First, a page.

First Prize – Julien Van Mellaerts, baritone
Second Prize – James Way, tenor
Song Prize – Patrick Terry, counter-tenor
Accompanist’s Prize – Gamal Khamis, piano
Congratulations to them on their achievements and special thank you to all of this year’s performers
Then on Thursday, I was able to get a student ticket for the performance of “The Exterminating Angel” at the Royal Opera House. This performance was part of the UK premiere of the opera written by Thomas Adès. It was especially electrifying, as Adès conducted the music himself. The piece was written and sung in English which allowed me to understand the chilling story more easily. The house was very full of excited observers and before a note was played I was bewildered and amazed to see *SPOILER ALERT* real live sheep on the stage! I have no idea why this excited me so, especially after my recent trip home to the English countryside. I was intrigued to see if they would be used whilst the live music was blaring full thrust but just before the conductor took to the podium they were guided off stage.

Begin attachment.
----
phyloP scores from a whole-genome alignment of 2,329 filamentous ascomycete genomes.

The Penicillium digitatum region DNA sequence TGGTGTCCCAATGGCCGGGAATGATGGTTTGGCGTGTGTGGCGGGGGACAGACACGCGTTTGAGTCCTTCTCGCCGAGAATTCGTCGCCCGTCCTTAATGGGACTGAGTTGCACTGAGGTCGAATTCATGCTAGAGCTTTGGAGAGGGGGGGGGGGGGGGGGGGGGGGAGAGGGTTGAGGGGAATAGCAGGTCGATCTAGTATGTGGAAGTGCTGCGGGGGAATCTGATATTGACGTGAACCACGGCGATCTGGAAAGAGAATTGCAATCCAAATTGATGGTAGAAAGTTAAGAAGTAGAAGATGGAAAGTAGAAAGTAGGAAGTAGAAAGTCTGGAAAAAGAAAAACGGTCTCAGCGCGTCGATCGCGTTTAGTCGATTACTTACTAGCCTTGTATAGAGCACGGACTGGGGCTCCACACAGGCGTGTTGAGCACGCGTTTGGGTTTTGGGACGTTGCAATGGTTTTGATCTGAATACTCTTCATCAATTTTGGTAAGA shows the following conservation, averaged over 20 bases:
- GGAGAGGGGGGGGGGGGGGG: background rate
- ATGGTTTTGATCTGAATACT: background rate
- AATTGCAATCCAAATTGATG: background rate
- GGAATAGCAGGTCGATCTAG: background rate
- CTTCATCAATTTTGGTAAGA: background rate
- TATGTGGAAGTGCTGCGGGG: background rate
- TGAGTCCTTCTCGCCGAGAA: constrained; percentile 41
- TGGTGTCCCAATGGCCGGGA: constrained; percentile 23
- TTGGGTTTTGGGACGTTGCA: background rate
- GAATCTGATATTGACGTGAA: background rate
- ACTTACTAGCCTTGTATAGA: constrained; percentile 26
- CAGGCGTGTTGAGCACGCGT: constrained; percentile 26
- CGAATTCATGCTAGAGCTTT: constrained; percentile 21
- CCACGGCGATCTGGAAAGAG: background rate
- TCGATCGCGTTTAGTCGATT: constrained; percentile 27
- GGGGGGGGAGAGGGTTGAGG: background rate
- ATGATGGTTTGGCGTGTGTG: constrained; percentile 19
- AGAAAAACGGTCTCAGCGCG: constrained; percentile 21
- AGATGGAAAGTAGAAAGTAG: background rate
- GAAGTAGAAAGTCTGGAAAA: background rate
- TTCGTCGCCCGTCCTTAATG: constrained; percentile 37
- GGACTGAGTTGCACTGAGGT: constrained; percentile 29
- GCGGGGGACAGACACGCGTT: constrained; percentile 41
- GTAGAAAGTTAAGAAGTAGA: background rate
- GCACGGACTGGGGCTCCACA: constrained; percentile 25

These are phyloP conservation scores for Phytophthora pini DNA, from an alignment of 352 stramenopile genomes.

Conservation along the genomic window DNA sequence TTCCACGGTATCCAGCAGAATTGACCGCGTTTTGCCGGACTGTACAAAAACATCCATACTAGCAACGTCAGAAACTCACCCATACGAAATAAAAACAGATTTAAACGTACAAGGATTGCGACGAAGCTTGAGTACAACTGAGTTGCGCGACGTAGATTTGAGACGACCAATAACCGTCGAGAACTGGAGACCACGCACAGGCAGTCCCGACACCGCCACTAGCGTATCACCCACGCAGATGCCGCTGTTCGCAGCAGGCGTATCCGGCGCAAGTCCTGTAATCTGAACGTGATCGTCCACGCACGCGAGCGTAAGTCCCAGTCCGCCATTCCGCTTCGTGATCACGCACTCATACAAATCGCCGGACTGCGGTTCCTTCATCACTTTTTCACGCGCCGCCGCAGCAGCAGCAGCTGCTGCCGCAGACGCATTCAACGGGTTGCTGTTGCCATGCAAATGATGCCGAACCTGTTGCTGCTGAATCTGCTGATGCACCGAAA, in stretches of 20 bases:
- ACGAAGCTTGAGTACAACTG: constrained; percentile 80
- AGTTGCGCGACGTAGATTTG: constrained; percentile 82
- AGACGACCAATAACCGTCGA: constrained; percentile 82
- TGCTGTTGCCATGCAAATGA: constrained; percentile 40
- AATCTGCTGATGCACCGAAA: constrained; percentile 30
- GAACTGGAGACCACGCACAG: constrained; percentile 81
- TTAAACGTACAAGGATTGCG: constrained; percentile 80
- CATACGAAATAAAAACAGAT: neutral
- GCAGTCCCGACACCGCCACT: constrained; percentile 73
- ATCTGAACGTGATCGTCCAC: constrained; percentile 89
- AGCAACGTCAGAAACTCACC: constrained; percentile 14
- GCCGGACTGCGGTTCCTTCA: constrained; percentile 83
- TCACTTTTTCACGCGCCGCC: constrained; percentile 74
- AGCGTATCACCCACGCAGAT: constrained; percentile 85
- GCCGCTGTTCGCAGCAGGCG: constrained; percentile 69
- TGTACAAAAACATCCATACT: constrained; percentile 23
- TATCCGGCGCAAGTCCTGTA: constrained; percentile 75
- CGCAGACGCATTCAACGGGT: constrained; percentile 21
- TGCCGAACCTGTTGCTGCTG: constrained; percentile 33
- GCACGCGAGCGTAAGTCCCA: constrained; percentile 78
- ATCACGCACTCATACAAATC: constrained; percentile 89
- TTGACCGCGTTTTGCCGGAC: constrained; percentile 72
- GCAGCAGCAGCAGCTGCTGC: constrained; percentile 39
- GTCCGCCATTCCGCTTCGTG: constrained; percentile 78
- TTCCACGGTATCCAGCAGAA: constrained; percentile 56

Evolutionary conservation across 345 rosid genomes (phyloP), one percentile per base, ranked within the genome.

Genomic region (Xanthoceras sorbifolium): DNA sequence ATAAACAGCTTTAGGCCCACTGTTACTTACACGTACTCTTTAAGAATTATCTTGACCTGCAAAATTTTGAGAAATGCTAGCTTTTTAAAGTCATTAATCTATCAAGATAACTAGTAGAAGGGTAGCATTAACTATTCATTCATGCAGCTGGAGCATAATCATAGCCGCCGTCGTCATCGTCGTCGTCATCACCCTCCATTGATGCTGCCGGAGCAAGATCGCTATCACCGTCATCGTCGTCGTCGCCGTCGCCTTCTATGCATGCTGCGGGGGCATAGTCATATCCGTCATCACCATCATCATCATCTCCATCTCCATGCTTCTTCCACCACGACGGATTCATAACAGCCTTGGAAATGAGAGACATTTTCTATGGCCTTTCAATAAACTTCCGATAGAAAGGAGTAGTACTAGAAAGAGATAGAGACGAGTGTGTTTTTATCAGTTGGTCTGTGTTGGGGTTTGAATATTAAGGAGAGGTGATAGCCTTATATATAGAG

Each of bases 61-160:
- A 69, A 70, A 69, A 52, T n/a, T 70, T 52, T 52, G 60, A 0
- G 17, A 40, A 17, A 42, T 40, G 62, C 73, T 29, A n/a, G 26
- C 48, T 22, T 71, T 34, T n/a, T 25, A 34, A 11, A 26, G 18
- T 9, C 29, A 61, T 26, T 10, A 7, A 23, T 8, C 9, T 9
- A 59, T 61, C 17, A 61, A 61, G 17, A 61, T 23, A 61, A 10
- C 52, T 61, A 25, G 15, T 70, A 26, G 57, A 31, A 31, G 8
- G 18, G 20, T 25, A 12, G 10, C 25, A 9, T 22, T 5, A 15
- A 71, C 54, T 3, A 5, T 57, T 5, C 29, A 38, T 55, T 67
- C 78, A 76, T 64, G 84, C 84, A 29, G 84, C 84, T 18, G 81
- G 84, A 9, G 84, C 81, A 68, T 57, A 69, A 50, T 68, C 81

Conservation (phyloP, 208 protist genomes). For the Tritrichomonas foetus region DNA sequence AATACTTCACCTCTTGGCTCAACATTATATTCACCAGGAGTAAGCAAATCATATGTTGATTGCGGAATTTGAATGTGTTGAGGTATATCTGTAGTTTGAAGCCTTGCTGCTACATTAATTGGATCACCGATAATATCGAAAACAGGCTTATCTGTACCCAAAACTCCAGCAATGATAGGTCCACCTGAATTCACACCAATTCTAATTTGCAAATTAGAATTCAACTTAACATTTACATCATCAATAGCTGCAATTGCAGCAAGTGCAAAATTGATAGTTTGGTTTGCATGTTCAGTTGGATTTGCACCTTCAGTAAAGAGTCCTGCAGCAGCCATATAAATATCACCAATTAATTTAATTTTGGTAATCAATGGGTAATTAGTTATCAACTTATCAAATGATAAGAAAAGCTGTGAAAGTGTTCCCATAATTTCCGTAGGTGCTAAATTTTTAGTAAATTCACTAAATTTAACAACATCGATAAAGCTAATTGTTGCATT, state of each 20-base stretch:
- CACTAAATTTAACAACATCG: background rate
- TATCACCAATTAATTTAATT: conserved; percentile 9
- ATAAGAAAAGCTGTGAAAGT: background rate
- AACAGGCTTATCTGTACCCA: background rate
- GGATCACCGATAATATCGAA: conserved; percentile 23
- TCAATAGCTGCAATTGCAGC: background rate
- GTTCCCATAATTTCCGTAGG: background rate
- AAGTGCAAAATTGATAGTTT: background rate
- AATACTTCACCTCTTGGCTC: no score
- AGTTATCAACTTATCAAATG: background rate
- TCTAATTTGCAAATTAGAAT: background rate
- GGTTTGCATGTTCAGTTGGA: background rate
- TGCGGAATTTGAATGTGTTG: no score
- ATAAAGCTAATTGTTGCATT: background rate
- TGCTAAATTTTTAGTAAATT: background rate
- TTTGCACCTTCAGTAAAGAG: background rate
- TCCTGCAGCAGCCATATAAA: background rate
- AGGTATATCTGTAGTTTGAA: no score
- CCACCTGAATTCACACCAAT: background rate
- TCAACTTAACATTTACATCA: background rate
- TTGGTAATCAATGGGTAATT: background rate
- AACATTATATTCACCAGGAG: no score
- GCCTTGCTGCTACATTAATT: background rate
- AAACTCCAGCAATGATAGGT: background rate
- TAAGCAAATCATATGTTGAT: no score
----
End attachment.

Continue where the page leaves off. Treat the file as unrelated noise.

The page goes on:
The opera took place in a mansion in which sophisticated guests are expected for dinner. The large star-studded cast performed the dramatic music and remained on stage for the majority of the performance. Which was wonderful for a student of opera as I could watch the singers acting and analyse their performance throughout. This helped me to see all aspects of the on-stage skills of the performers, from how to draw focus in a busy scene, prepare an audience for a solo, to providing support and ambiance to another character. It was skilfully played throughout and very enjoyable. As the run is still taking place I will not discuss the plot too thoroughly in detail just in case any of you get to see it, but I just want to say that the technical singing of the performers was outstanding. The composer had written huge dynamic and pitch variety which was demanding even for these experienced professional singers. For example, one soprano was singing all of her lines at the extreme of her range – very very high! It was such a feat and I can’t wait to work technically in the practice room so that I may one day be flexible enough to performance pieces like this in the future.